Shinkansen, differences in Reserved and Non-reserved Seats

In relation to a Japan Guide article about shinkansen seats, while all purchased green-sha seats are reserved accordingly for individual guests, in ordinary seats individual travelers can choose to sit in the non-reserved sections of the bullet train, on shinkansens that offer them. The Tohoku Shinkansen and Hokkaido's Hayabusa, Hayate and Komachi passenger transports as well as the Hokuriku Shinkansen named Kagayaki do not provide non-reserved seats. In contrast, all shinkansens provide a reserved seating. 

A subduing colored manner from shinkansen's reserved seats. Photo by: Flickr@Andrew Smith

A subduing colored manner from shinkansen's reserved seats. Photo by: Flickr@Andrew Smith

For Futsusha seats or ordinary cars, customers can often choose to purchase a reserved or non-reserved seat. 

Non-reserved Seats (Jiyuseki)

Conforming to a Japan Talk column about Shinkansen seats, Jiyuseki are under a first come, first choice policy meaning that whoever occupies a seat first through the time which one would reside on the seat is considered to sit through that particular spot until arriving at one's destination point. 

People traveling in groups may not be able to sit together when using the jiyuseki during peaking shinkansen seasons when the demand for the bullet trains are high. Also, during these times of high seasons, such as holidays (Obon, Golden Week, Silver Week, Oumisoka [Japanese new years], Sanrenkyu [Three day weekend], etc.) Jiyuseki voyagers may want to prepare for the crowded line while passengers wait to board the bullet trains. 

Photo of the jiyuseki front by a passenger, where the guest mentions that the nonreserved seat was sold out for purchase due to its high demand on this particular train ride. Photo by: Flickr@Masaaki Komori

Photo of the jiyuseki front by a passenger, where the guest mentions that the nonreserved seat was sold out for purchase due to its high demand on this particular train ride. Photo by: Flickr@Masaaki Komori

Non-reserved seats cost less than the reserved seat. For instance, on the Nozomi Shinkansen for the Tokaido/Sanyo Shinkansen lines, train journeyers going from Shinagawa to Kyoto, at the total expedition time of around 2 hours, would pay a basic fare of 8,210 yen which is considered to be the price of a futsusha carrier. An additional charge of 5,700 yen would be added if one gets a ticket for the reserved section of the Nozomi Shinkansen, on the same trip prior, totaling up to the price of 13,910 yen. 

A unique seat design from the seat's reverse view by Tsubame Shinkansen, directed by the Kyushu Railway Company. Photo by:Flickr@POHAN CHEN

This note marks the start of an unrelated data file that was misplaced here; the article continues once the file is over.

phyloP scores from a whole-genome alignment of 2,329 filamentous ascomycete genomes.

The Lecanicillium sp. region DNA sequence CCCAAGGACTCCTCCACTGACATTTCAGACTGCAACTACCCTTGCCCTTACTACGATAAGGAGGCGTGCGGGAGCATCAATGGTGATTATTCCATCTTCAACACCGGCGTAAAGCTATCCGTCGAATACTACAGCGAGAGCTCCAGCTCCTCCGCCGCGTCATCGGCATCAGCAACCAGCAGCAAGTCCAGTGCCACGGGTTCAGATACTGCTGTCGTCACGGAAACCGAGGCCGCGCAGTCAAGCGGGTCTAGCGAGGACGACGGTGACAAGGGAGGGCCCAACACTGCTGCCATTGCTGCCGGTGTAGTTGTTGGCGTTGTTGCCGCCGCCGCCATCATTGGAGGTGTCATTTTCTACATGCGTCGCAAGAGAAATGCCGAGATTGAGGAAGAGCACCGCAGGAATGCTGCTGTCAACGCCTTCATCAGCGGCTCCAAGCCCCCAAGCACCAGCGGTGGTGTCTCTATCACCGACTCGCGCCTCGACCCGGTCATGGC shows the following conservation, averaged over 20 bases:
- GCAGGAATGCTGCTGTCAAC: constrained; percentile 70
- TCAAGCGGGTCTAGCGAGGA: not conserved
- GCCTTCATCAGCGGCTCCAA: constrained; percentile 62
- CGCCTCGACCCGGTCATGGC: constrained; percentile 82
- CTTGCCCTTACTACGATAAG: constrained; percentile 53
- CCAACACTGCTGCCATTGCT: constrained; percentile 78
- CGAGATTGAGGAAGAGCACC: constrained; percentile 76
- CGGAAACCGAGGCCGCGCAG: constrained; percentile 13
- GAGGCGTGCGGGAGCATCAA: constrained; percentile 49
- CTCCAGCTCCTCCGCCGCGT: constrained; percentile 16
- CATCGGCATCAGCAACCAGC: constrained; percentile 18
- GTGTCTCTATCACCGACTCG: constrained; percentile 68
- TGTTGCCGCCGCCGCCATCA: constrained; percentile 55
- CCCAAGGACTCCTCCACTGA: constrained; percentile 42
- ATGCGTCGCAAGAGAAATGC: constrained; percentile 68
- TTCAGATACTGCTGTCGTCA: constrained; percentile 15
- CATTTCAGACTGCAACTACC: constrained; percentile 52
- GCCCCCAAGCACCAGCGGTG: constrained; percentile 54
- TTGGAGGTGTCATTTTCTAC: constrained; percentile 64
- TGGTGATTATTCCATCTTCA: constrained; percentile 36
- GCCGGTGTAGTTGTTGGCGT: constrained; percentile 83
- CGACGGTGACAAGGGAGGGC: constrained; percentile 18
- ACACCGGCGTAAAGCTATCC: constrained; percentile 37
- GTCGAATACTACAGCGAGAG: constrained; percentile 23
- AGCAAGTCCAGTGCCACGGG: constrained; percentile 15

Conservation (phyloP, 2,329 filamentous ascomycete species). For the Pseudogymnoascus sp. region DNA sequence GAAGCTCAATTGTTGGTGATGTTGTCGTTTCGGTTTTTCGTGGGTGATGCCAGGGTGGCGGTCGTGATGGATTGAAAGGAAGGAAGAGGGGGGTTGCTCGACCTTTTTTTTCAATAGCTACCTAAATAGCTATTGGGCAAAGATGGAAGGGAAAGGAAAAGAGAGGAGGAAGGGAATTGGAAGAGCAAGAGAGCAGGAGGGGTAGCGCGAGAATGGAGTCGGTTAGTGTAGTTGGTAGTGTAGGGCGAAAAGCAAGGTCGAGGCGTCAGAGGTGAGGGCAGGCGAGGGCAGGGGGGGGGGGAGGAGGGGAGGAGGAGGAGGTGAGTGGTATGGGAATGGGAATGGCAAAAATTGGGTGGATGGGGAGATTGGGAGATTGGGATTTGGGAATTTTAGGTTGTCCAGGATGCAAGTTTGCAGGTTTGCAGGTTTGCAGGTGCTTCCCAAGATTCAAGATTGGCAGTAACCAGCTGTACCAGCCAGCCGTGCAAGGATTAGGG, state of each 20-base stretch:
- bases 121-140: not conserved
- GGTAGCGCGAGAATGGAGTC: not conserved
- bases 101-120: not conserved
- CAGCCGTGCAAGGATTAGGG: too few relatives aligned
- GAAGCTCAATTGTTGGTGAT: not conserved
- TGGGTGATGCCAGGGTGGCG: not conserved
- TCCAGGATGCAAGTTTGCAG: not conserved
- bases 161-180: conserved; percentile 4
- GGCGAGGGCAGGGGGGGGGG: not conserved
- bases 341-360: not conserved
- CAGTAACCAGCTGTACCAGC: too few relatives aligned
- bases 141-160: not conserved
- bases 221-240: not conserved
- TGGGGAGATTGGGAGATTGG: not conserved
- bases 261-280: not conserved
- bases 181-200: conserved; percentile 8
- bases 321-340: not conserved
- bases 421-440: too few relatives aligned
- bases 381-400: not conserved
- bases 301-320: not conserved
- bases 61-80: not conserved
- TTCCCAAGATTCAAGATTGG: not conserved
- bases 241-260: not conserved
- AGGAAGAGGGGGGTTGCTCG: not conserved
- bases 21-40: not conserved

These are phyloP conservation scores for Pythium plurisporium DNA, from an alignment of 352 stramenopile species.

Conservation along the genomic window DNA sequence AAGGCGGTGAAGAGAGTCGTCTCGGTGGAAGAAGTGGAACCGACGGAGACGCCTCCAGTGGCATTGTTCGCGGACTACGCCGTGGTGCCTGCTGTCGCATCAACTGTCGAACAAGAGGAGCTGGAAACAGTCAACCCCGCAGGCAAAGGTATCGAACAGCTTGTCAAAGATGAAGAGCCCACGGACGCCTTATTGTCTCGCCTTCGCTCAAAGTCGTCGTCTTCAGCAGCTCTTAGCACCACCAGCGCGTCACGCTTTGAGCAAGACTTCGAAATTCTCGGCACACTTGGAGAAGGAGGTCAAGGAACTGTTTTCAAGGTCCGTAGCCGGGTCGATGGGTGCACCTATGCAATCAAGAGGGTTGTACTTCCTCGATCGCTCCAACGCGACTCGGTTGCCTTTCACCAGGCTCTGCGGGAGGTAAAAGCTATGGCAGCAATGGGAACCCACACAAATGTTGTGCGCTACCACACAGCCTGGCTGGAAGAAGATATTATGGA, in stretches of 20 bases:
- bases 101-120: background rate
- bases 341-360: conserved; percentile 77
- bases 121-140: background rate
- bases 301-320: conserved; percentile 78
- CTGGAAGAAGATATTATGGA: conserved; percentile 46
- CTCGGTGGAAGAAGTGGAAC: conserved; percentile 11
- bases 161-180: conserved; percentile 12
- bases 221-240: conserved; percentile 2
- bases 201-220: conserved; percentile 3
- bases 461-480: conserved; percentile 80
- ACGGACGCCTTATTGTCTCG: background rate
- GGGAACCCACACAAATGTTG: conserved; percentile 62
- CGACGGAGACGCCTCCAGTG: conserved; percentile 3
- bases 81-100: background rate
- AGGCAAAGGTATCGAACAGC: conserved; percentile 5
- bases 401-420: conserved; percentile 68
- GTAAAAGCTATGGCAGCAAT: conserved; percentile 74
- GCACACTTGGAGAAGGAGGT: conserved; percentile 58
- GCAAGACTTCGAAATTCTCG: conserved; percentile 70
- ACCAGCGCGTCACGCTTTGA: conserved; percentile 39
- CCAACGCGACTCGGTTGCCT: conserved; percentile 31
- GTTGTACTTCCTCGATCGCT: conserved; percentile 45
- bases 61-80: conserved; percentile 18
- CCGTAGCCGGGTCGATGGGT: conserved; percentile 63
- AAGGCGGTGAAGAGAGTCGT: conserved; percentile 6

A unique seat design from the seat's reverse view by Tsubame Shinkansen, directed by the Kyushu Railway Company. Photo by:Flickr@POHAN CHEN 

Reserved Seats (Shiteiseki)

Shiteiseki are often more calming than the non-reserved areas. While both reserved and non-reserved seatings offer soft seats and a luggage storage area, where one may place their luggage(s), there are much less contenders wanting to place their respective baggage(s) in shiteiseki locations. 

Reserved seats are predetermined as each attending guests for the trip must occupy their designated areas. 

These seats also cost more then non-reserved seats. For example, for the Hikari and Kodama shinkansen traveling on the Tokaido/Sanyo Shinkansen lines, a trip from Tokyo to Shin-yokohama cost are the added amount from the basic fee of 500 yen & the surcharge of the reserved seat's super-express of 860 yen finalizing the price to be 1,360 yen for a reserved seat ticket (at distance of 28.8 km). From Tokyo to Nagoya at the stretch of 366 km cost a total of 6,260 yen for a non-reserved ticket, but if one were to purchase a reserved seat, the customer would be paying 10,880 yen for the same trip. 

Some reserved seats can even turn around at the opposite direction from the original direction for family travelers etc. Photo by: Flickr@kyler kwock

Some reserved seats can even turn around at the opposite direction from the original direction for family travelers etc. Photo by: Flickr@kyler kwock

*Seat reservations for designated seats charge more than non-reserved seats, and yet Japan Rail Pass users can make reservations for free. JR Pass holders can get their tickets at the "Midori no Mado Guchi" ticket offices, these ticket offices are characterized by a green sign, located at respective train stations. 

*The basic seat fee is determined by seasons, or by the volume of people using the bullet train, which makes the fees vary from 320, 520, 720 yen.

*The shinkansen fees are determined by the distance traveled and other surcharges that may be included depending on the type of seating purchased etc.